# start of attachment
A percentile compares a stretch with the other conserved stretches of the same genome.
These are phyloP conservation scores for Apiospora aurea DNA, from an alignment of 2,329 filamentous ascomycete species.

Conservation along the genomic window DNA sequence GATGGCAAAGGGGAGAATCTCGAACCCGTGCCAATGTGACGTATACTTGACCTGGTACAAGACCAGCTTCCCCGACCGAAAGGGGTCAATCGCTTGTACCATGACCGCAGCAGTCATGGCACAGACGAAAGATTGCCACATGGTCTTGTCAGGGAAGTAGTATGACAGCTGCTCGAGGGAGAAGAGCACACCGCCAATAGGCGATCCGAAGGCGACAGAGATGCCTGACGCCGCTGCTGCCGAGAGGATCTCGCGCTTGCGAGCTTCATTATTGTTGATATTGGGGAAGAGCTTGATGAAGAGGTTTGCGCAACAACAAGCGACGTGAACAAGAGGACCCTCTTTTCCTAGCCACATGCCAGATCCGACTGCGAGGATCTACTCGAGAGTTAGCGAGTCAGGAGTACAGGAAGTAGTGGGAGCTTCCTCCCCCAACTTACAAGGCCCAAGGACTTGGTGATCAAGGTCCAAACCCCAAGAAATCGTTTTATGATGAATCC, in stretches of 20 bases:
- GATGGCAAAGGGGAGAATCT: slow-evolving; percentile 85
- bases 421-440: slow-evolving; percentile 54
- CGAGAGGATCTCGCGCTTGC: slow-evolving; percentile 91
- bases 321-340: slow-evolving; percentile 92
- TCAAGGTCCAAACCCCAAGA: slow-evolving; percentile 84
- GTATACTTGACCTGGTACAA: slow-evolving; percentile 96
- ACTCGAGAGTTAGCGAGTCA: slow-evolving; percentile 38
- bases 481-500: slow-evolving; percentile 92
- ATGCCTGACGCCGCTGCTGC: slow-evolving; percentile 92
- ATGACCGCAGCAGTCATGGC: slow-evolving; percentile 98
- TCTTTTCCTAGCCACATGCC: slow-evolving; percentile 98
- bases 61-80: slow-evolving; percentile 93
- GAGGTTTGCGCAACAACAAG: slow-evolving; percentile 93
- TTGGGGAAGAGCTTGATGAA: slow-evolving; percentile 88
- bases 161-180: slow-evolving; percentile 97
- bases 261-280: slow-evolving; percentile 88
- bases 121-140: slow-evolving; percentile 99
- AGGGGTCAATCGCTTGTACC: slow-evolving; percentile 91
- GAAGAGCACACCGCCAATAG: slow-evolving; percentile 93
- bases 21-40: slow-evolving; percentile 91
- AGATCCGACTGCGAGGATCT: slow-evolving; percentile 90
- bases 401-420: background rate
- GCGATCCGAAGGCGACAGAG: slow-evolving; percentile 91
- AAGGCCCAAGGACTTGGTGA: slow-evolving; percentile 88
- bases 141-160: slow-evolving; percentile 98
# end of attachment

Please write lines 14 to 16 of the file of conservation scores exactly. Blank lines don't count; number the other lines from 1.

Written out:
- TCTTTTCCTAGCCACATGCC: slow-evolving; percentile 98
- bases 61-80: slow-evolving; percentile 93
- GAGGTTTGCGCAACAACAAG: slow-evolving; percentile 93